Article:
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September 24, 2006

Border Fence Must Skirt Objections From Arizona Tribe

There is an article in the New York Times by Randal C. Archibold, published: September 20, 2006 about the large gap in the proposed 700 mile fence with Mexico;

"Tohono O’odham Nation, Ariz., Sept. 14 — The Senate is expected to vote Wednesday on legislation to build a double-layered 700-mile-long fence on the Mexican border, a proposal already approved by the House.

If the fence is built, however, it could have a long gap — about 75 miles — at one of the border’s most vulnerable points because of opposition from the Indian tribe here.

More illegal immigrants are caught — and die trying to cross into the United States — in and around the Tohono O’odham Indian territory, which straddles the Arizona border, than any other spot in the state.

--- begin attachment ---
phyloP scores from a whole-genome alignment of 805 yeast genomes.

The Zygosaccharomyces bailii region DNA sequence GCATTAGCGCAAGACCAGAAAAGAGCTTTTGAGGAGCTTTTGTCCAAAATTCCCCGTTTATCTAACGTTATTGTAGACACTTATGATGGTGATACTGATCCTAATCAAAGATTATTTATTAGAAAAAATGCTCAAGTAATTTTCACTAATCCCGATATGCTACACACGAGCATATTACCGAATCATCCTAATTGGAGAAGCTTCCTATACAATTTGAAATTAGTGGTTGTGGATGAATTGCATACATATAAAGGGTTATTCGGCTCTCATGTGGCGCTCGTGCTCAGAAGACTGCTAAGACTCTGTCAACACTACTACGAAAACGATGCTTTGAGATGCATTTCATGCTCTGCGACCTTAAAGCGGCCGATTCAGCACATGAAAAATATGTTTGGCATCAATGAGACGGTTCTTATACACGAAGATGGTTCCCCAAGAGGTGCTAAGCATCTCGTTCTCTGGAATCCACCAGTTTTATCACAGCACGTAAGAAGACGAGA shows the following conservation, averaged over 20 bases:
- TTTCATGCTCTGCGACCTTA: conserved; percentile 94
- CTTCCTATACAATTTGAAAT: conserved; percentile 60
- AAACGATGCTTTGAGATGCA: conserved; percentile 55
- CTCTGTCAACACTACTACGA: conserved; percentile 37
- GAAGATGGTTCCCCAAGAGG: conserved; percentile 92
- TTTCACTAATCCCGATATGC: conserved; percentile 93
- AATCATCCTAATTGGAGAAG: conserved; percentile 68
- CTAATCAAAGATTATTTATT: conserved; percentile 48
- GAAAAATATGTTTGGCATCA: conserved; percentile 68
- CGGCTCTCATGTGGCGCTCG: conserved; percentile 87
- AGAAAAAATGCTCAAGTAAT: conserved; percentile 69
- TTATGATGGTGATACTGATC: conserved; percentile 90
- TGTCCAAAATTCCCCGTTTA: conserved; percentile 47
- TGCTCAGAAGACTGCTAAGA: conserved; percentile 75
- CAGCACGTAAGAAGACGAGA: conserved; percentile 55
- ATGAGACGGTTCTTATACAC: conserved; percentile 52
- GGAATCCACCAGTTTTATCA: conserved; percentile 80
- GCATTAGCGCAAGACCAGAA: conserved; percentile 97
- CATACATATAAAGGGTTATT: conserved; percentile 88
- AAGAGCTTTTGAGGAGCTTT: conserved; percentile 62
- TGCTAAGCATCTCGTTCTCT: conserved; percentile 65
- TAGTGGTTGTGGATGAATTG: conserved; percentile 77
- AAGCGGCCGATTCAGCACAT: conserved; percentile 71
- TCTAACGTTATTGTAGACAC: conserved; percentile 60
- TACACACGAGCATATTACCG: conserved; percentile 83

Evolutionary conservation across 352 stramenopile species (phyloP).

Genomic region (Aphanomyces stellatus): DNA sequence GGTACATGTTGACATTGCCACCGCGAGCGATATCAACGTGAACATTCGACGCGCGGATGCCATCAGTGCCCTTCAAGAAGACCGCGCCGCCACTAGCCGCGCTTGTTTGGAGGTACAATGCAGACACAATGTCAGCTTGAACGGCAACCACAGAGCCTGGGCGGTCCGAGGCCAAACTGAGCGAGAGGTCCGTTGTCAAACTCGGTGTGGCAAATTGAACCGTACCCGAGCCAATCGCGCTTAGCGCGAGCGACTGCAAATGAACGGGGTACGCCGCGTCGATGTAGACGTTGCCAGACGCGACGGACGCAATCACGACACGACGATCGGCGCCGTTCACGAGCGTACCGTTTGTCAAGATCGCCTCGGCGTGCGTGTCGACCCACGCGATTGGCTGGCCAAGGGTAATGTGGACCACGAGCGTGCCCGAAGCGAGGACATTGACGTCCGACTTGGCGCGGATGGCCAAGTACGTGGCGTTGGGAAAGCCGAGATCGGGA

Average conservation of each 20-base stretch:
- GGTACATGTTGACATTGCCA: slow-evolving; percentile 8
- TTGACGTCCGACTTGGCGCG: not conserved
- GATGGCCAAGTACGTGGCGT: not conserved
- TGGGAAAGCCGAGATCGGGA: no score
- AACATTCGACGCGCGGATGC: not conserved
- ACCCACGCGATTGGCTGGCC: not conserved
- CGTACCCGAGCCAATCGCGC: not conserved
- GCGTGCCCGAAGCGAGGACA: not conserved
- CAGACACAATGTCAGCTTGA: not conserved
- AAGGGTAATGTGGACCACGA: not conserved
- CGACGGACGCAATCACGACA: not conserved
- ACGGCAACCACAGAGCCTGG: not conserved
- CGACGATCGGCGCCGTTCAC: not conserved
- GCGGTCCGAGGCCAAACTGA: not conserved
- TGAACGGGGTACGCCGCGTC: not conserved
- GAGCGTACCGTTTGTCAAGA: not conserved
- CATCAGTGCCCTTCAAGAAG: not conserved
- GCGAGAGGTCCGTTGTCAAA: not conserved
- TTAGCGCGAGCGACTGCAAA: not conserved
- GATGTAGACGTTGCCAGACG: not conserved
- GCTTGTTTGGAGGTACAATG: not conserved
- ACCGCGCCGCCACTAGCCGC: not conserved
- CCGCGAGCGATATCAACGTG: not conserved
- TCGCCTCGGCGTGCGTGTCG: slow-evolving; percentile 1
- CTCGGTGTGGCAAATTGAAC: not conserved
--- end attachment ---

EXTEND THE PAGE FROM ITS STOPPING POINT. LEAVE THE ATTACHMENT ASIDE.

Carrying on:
Tribal leaders have cooperated with Border Patrol enforcement, but they promised to fight the building of a fence out of environmental and cultural concerns.

For the Tohono O’odham, which means “desert people,” the reason is fairly simple. For generations, their people and the wildlife they revere have freely crossed the border. For years, an existing four-foot-high cattle fence has had several openings — essentially cattle gates — that tribal members use to visit relatives and friends, take children to school and perform rites on the other side".

http://www.nytimes.com/2006/09/20/washington/20fence.html?pagewanted=1&_r=1&th&emc=th

Posted by VisaLawyer at September 24, 2006 06:49 AM

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